Big Rocks ……………………………………………3
Our Recipe for Family Worship ………………10
Potential Obstacles ……………………………..65
What Other Families Have Done …………….86
An address given at a time management workshop
It was a packed house and the noisy audience fell silent as the speaker walked to the platform carrying a two-gallon glass jar and plunked it down heavily on the lectern. From beneath the lectern he pulled out a pail filled with big rocks. Placing several of the large rocks in the glass jar until the last one was level with the top of the jar, he leaned into the microphone for the first time and in a booming voice asked, “Can anyone tell me if this jar is full?”
A voice near the front quickly replied, “If it won’t hold any more rocks then it is full.” The speaker responded, “Is it?” as he pulled out another pail from beneath the lectern that contained gravel. Pouring the gravel into the jar and shaking it into place around the big rocks, he once again asked, “Is the jar full now?” Thinking they might have been the victims of a setup, the audience’s only reply this time was a few chuckles and a general murmur of speculation.
“Aha, you’re not so sure now, are you?” asked the speaker.
“Well, how about now? Is it finally full?” he asked as he once again pulled out another pail and poured sand into the remaining space in the glass jar. This time the audience was quick to toss out several affirmative retorts. “Well now,” said the speaker, “let’s just check.” This time he took out a pail of water and poured it into the glass jar. “Is it full now?” he asked one final time. This time there was no doubt, and the audience was united in its proclamation that the jar was indeed full. “Well, you are quite right,” said the speaker. “The jar is, in fact, completely 100 percent full. Now, can anyone tell me what the moral of this story is?”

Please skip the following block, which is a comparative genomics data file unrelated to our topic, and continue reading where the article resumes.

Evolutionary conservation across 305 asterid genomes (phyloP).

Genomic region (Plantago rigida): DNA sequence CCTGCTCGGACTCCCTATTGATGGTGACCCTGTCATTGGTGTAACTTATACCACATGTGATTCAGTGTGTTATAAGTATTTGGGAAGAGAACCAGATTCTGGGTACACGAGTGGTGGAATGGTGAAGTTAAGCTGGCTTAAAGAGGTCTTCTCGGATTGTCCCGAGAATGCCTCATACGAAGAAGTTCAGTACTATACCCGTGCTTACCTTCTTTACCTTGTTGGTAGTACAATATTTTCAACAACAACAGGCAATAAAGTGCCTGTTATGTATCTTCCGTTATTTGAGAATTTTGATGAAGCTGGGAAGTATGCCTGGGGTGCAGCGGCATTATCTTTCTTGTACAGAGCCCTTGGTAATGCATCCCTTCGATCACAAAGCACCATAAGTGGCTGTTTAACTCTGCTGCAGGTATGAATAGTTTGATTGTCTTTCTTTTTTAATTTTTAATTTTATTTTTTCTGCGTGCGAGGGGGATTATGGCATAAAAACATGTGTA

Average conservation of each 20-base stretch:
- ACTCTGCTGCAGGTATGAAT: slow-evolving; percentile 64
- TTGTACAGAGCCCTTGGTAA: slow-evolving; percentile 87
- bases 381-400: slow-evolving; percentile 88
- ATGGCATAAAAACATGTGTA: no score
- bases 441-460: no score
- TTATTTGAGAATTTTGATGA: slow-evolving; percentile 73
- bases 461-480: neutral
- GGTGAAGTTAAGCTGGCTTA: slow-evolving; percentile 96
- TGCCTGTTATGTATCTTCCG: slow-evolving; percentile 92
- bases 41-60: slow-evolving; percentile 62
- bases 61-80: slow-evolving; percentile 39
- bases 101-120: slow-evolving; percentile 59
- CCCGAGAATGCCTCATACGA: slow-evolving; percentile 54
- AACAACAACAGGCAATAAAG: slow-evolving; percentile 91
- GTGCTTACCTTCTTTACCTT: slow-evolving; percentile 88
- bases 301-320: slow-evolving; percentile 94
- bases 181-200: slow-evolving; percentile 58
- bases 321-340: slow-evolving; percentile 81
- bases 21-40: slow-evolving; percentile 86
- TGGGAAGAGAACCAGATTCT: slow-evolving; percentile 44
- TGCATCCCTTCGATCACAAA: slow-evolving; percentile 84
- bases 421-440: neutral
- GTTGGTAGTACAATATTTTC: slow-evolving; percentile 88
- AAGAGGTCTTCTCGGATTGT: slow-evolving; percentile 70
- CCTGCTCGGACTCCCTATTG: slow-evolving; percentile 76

From the center of the room a woman stood and, in a strong and confident voice, said, “If you were organized and planned well, you could always fit more activities into your day or week no matter how busy your schedule was.” Now the audience was abuzz with general agreement when the speaker brought them back to reality by saying,
“While that might be a very noble possibility, it is not the moral of this story. Does anyone else have any ideas?” Following a few moments of relative silence, the speaker scanned the audience and said, “My dear friends, the moral of this story is this: if you don’t get the big rocks in first, you won’t get them in at all.” He continued by saying, “In each of our lives we only have so much time.
My challenge to you today is this: identify the big rocks in your life and make sure that you get them into the jar first each and every day.”
For my wife Sandi and me, our big rock was to raise our children to live forever. Eternity is a long time. Perhaps a better word than raising our children is discipling our children. Discipleship has several components: prayer, modeling, and teaching. Only God can work in the heart of a child, but we believe it is our responsibility as parents to do our part and work with God by praying for their
personal salvation, teaching them the eternal Word of God, and living out our faith in front of them.
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